It’s location, location, location for Liam O’Neill as GAA agree to bigger slice

President sees National Sports Campus “as a hub for this whole area of Dublin”

Dublin hurler David O’Callaghan and some enthusiastic friends at yesterday’s official opening of the all-weather pitches at the National Sports Campus, Abbotstown. Photograph: Donall Farmer/Inpho

Dublin hurler David O’Callaghan and some enthusiastic friends at yesterday’s official opening of the all-weather pitches at the National Sports Campus, Abbotstown. Photograph: Donall Farmer/Inpho

Tue, Jan 28, 2014, 01:00


Just off the first roundabout after entering the National Sports Campus at Abbotstown is a large sign directing traffic towards the GAA pitches, before the road ends as suddenly as it begins. Although not for long.

Starting next month, work will begin on five full-size GAA pitches, one of which will be laid and measured to the exact specifications of Croke Park. Bit by bit, the National Sports Campus is slowly taking shape, and the latest phase – 12 mini synthetic playing pitches, complete with floodlights and a small pavilion, costing €3.6 million – was officially opened yesterday by the Minister for Transport, Tourism and Sport, Leo Varadkar.

These pitches are designed to serve the GAA, hockey, rugby, and soccer, and used not just by national, county and club teams, or indeed community groups, clubs and schools, but also the general public.

In the meantime the GAA have agreed to take even bigger slice of the National Sports Campus – along with the FAI, as part of the Development Through Partnership plan between the Government and National Governing Bodies of sport.

GAA president Liam O’Neill, present at yesterday’s opening, outlined exactly why the Association was attracted to this part of north county Dublin. “It’s location, location, location,” said O’Neill.

‘So accessible’
“That really is true, because this place is so accessible, from Meath, Kildare and Dublin obviously, or anyone close to the M50. And we’re ready to start turning the turf on the pitches, in February

“We will use it for primary schools, for clubs, for youth development programmes, for second and third level games, county squads, county challenge games, you name it. All that sort of development work. I’m not entirely sure yet what Dublin’s involvement will be yet, but it’s obviously there for them too, perfectly located.

“But I would see it as a hub for this whole area of Dublin, because the GAA doesn’t actually have much ground around this area. We’re also delighted to be part of the wider sporting movement here, and the kind of community that goes with all that. I think the GAA doesn’t always see itself as part of the wider sporting context.”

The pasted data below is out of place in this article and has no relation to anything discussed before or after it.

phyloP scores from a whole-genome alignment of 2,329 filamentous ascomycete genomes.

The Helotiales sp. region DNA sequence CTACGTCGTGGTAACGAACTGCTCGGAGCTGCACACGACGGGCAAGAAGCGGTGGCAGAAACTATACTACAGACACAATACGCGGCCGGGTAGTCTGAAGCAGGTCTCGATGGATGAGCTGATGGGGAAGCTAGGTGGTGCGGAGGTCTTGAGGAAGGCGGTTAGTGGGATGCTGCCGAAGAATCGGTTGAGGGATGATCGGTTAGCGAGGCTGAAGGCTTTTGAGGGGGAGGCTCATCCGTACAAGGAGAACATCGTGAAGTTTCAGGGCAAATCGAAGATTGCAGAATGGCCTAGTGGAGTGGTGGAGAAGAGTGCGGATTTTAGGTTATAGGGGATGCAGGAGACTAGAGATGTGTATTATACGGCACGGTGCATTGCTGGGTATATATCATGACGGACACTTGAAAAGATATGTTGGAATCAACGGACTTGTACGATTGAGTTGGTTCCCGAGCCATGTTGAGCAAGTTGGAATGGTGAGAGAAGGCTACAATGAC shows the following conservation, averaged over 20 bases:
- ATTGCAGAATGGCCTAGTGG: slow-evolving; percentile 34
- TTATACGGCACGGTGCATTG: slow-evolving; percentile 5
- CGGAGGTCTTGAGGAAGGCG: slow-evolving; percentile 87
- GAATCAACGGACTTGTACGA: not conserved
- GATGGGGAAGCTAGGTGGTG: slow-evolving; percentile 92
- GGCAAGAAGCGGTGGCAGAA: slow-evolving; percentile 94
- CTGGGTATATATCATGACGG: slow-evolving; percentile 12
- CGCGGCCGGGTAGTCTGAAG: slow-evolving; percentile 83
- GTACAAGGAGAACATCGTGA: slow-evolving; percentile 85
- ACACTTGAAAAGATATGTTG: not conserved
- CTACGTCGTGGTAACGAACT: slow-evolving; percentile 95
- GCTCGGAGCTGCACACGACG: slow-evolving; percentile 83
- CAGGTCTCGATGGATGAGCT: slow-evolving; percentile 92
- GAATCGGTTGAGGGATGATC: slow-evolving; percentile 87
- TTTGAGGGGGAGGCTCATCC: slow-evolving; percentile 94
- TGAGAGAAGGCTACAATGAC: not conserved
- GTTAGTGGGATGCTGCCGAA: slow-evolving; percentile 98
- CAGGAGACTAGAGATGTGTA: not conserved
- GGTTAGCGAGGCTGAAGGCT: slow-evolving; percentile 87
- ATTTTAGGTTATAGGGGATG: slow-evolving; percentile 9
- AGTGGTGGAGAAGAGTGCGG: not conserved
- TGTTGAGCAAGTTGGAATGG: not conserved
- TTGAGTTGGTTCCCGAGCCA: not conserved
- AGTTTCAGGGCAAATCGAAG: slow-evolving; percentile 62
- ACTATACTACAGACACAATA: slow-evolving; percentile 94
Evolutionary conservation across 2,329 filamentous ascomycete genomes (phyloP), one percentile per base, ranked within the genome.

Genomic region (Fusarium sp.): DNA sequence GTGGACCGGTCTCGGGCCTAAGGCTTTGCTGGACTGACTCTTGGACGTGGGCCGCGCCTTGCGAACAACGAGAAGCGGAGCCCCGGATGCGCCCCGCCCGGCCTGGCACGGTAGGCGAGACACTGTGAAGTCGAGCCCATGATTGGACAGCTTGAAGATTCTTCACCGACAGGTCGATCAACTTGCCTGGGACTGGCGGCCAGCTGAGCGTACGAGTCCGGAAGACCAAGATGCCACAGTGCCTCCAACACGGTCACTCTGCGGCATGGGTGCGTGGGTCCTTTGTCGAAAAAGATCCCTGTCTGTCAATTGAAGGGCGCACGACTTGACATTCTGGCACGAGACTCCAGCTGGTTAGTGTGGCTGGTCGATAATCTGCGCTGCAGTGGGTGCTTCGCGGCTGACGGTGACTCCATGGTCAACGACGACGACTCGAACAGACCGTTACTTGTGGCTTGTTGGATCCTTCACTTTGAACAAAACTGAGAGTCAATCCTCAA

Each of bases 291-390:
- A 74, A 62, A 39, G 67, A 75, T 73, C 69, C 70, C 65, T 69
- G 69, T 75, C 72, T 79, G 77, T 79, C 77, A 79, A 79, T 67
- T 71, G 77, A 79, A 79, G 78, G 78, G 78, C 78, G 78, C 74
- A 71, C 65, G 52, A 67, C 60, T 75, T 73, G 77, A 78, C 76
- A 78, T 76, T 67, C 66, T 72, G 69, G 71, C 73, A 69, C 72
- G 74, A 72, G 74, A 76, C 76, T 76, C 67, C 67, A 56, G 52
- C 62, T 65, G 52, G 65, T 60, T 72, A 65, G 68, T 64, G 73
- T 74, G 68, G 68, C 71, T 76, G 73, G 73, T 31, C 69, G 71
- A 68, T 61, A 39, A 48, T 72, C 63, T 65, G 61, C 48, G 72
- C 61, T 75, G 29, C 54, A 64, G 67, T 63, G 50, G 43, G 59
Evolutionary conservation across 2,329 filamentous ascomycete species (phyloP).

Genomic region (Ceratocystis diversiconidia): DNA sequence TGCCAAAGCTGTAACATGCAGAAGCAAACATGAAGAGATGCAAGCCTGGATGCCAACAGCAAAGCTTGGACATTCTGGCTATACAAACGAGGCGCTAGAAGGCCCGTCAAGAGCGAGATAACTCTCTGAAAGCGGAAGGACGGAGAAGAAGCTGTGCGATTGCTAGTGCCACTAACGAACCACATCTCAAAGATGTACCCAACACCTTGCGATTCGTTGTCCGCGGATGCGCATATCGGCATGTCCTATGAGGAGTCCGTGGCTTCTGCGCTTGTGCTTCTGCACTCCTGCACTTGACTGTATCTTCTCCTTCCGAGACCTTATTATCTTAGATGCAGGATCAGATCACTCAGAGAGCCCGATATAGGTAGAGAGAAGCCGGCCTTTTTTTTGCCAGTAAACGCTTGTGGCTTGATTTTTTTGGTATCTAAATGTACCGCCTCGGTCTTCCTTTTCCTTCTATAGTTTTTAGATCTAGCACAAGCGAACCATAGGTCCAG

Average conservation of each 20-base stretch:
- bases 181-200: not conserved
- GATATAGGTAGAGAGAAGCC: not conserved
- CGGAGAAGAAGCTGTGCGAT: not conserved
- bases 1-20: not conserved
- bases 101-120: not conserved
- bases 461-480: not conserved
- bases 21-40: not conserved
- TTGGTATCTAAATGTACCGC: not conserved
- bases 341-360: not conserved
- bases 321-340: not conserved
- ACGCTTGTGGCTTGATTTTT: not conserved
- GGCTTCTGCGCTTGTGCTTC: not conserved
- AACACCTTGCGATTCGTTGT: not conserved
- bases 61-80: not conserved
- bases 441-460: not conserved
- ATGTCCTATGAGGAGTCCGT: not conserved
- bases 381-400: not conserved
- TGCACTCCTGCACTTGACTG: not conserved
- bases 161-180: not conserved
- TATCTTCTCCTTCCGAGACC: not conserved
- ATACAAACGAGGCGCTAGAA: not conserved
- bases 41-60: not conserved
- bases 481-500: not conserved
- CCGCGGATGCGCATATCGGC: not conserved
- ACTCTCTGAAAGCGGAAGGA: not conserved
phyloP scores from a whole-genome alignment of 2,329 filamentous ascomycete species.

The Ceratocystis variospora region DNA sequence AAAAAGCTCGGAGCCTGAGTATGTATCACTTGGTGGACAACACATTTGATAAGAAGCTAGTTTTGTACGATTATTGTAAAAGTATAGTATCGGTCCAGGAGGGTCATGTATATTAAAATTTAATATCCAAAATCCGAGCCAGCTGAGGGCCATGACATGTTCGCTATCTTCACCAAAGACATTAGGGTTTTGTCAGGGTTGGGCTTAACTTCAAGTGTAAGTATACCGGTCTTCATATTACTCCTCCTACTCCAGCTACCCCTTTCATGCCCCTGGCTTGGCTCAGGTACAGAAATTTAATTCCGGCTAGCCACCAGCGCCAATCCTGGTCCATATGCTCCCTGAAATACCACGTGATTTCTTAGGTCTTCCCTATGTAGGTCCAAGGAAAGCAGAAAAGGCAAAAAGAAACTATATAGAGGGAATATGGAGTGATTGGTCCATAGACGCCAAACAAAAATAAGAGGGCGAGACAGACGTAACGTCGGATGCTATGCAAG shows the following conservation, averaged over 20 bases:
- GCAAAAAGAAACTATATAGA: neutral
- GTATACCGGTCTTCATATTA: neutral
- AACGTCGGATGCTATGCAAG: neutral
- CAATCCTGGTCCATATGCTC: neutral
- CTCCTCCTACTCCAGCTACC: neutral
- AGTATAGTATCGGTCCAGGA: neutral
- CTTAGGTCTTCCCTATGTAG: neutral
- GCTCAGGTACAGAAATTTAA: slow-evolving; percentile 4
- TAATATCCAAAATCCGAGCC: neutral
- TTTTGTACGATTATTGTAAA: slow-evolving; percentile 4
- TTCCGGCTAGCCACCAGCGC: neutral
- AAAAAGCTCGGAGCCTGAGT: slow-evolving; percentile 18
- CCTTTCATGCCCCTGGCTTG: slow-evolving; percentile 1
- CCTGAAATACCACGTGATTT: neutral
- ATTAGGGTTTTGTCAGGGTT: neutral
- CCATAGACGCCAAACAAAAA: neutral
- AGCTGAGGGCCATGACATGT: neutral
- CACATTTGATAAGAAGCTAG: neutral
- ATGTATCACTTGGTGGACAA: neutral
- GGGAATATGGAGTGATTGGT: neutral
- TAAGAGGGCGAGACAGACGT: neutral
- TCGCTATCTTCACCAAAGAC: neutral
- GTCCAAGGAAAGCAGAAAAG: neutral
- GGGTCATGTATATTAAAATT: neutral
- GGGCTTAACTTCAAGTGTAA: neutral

O’Neill was particularly excited by the idea that one of the pitches will be designed to mimic Croke Park in terms of size and surface, and indeed which may be a close as most players will ever get to running out onto the real thing: “And teams can use that for a run-out, or whatever, and I think that will be interesting,” he said.

Commitment
Varadkar also reaffirmed the Government’s commitment to begin work on the National Indoor Arena, following the provision of €13 million in the last Budget. Work will begin ideally before the end of the year, for completion by 2016, or 2017 at the latest.

The Arena, as well as housing an indoor running track, will also cater for gymnastics and other indoor sports, and was described by Varadkar as “the missing keystone in the Irish sporting infrastructure” – although Athlone IT last year opened Ireland’s first full-sized indoor running facility.

“Over the last 12 months we have already opened a world-class equestrian arena and pentathlon training facilities, and a dry driving centre,” added Varadkar.

“The pitches being opened here, and the work starting later this year, will give us a truly National Sports Campus for athletes at every level, from community level to elite, and from a huge range of disciplines.

“I am also looking forward to further positive announcements from the NGBs themselves in the coming weeks regarding their own plans for the Campus.”

Varadkar suggested the offices of the Irish Sports Council would also ideally be moved to the Abbotstown site, especially given its pending merger with the National Sports Campus Development Authority.